Common sense would also say that a small car dawdling way too slowly would be hard for other drivers to see until it's too late. It's going to be more difficult to miss a large vehicle in traffic which is going slower than the crowd.
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Old 07-19-2019, 08:08 AM   #216
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That statistical study doesn't really apply here. There are so many other factors that weigh against the study, such as motor homes generally being less stable at higher speeds than autos.

If the traffic is sailing along at 80mph and you come along driving a 35,000 pound (or larger) motor home with only average handling and tires that max out at 75, keeping up with traffic is simply not an option. You'll become a statistic of another type if you try.

Absent any other mitigating factors your studies might apply, in the case of heavier vehicles there are so many other considerations which would seem to make going slower than traffic actually safer than trying to keep up.

Common sense would also say that a small car dawdling way too slowly would be hard for other drivers to see until it's too late. It's going to be more difficult to miss a large vehicle in traffic which is going slower than the crowd.
This makes a lot of sense. Studies are in some cases designed with an outcome in mind.

If you theorize everyone travelling the same speed with a set spacing you can visualize no contact between vehicles. All is very simple in this scenario. Unfortunately we have to include people who are not consistent with distractions and inconsistencies.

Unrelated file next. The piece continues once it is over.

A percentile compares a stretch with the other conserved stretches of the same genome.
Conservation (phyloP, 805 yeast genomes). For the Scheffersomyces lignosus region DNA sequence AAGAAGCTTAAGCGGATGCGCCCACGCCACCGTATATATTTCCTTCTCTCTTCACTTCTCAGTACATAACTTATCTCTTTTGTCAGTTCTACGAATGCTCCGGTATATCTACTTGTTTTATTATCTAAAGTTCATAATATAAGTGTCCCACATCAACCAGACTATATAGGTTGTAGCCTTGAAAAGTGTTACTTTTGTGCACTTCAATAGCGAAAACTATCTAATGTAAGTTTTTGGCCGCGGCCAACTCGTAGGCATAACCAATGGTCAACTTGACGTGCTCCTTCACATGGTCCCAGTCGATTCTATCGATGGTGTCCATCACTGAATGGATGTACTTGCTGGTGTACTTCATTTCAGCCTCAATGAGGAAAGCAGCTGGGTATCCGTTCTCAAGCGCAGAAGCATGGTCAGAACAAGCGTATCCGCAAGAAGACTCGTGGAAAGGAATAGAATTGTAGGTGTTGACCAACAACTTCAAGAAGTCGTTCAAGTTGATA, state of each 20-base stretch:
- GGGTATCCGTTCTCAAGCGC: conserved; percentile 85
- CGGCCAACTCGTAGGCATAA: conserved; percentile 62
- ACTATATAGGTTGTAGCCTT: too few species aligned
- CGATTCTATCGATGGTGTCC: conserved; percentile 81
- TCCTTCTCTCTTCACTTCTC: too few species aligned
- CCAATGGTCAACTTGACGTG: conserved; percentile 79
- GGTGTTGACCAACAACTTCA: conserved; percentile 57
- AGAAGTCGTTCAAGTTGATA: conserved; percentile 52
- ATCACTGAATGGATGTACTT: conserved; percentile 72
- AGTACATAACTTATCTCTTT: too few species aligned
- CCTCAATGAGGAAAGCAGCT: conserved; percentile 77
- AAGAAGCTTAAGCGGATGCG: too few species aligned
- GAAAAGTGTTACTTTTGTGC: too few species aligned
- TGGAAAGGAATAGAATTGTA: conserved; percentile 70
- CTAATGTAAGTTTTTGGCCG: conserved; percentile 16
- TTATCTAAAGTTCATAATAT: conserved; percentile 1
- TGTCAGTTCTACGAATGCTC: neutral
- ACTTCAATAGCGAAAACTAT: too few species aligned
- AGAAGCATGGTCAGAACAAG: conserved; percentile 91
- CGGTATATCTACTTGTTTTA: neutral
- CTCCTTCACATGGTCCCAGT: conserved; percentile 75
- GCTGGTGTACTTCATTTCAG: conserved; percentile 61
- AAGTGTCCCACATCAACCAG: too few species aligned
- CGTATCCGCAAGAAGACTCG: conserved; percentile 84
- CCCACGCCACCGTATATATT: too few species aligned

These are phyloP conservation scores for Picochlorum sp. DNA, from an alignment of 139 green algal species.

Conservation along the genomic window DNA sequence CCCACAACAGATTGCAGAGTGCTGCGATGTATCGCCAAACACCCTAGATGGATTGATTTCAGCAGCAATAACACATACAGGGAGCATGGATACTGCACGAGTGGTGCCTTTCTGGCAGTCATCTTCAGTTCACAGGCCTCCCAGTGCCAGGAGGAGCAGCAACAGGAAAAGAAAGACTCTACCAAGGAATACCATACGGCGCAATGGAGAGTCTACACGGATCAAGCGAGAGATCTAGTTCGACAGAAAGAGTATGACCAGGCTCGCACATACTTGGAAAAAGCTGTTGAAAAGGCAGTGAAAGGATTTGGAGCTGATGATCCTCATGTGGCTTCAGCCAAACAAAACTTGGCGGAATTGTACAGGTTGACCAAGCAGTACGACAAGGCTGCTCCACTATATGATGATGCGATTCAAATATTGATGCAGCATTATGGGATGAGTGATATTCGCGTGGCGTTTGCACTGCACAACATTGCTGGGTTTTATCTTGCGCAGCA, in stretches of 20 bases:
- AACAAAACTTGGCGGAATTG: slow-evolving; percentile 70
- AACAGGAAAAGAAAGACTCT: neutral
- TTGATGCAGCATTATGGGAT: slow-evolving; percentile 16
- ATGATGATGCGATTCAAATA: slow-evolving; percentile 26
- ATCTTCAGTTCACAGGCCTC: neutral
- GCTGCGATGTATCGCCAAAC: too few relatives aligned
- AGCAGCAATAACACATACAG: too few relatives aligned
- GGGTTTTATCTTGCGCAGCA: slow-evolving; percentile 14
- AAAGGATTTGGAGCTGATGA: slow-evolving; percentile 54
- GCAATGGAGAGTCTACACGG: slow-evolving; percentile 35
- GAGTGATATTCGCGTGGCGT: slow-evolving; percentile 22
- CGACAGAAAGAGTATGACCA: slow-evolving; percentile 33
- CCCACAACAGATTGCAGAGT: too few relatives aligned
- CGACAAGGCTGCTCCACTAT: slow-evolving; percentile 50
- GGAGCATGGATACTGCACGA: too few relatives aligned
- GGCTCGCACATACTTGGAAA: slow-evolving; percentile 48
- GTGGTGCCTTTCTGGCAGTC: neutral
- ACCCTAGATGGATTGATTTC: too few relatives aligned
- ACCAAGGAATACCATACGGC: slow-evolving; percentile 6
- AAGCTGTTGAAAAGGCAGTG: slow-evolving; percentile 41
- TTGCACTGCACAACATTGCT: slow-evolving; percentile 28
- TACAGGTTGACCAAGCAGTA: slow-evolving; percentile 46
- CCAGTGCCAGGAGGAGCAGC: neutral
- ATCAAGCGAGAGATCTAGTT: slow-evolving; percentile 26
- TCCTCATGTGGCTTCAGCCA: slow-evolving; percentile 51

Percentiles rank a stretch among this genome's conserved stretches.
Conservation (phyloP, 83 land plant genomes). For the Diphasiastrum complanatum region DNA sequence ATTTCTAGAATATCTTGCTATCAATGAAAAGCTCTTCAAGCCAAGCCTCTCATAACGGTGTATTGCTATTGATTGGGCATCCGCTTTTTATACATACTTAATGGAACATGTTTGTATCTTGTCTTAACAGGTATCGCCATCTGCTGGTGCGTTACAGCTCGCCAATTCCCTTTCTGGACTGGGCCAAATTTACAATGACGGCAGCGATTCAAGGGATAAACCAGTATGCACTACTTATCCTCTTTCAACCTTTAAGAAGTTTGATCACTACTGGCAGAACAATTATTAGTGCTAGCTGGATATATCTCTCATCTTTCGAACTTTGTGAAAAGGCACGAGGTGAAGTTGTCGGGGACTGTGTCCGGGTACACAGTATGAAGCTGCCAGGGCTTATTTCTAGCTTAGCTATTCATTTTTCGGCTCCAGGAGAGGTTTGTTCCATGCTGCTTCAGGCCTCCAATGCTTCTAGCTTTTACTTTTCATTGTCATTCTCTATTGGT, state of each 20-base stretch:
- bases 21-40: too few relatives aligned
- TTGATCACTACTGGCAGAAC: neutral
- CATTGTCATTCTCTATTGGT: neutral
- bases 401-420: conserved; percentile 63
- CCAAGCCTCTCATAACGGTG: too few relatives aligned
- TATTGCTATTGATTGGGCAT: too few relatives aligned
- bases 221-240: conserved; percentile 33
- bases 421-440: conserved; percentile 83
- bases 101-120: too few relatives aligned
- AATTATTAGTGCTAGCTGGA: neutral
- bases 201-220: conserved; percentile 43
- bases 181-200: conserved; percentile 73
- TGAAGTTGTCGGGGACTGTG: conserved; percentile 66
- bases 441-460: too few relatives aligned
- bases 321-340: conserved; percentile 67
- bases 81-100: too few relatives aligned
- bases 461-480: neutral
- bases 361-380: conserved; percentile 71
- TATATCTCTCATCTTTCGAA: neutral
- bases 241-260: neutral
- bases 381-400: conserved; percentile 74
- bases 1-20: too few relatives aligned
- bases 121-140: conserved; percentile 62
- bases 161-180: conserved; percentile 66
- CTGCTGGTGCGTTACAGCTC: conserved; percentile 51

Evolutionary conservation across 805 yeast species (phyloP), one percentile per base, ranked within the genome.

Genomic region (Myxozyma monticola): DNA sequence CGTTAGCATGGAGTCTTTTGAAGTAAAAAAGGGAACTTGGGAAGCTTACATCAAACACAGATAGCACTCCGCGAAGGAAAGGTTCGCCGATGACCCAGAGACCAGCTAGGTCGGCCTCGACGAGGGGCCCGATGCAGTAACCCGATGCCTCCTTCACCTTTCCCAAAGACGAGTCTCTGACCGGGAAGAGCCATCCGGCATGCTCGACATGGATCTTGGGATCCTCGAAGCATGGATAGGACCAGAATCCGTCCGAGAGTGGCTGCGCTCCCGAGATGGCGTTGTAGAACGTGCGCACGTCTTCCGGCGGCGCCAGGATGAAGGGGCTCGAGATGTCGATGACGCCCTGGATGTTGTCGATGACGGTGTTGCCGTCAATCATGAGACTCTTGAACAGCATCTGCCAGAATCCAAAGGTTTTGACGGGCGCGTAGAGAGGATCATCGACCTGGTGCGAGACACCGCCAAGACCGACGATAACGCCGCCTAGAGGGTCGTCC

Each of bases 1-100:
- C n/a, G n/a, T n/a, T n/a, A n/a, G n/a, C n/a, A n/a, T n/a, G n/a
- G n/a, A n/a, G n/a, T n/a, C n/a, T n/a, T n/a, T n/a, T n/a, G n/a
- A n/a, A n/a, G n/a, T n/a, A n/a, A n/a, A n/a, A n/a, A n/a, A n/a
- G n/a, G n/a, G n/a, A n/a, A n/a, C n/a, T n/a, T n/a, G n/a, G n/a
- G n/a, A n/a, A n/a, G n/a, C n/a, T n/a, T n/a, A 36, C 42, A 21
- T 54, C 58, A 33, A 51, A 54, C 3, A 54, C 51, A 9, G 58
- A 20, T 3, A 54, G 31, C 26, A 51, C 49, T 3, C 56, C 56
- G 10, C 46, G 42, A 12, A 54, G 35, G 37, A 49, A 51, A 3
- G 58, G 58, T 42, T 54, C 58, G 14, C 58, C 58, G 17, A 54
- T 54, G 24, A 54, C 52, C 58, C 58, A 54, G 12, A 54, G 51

Have read studies that show that as speed increases the number of cars on any given section of roadway decreases (to allow for recommended spacing). Speed decreases to accommodate extra vehicles. It is one of the factors used determine number of lanes in order to accommodate predicted number of vehicles with a design speed.

Wonder how many new vehicles with collision avoidance have the feature disabled by the operator?
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Old 07-19-2019, 08:40 AM   #217
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What are you going to do with all the truckers that are governed to 65mph?
They are not going to use secondary roads.
I'm not going to do anything with the truckers, other than wave as we pass each other. I'm going to drive 65 -69mph like I always do and enjoy the ride. When I say: "How about we look for a solution to avoid the accident. If you aren't comfortable driving "along with traffic", use a secondary road, enjoy the scenery and most importantly not be part of an accident, no matter whose fault it is." I'm suggesting a solution to folks that are concerned about those who drive faster are going to crash into them.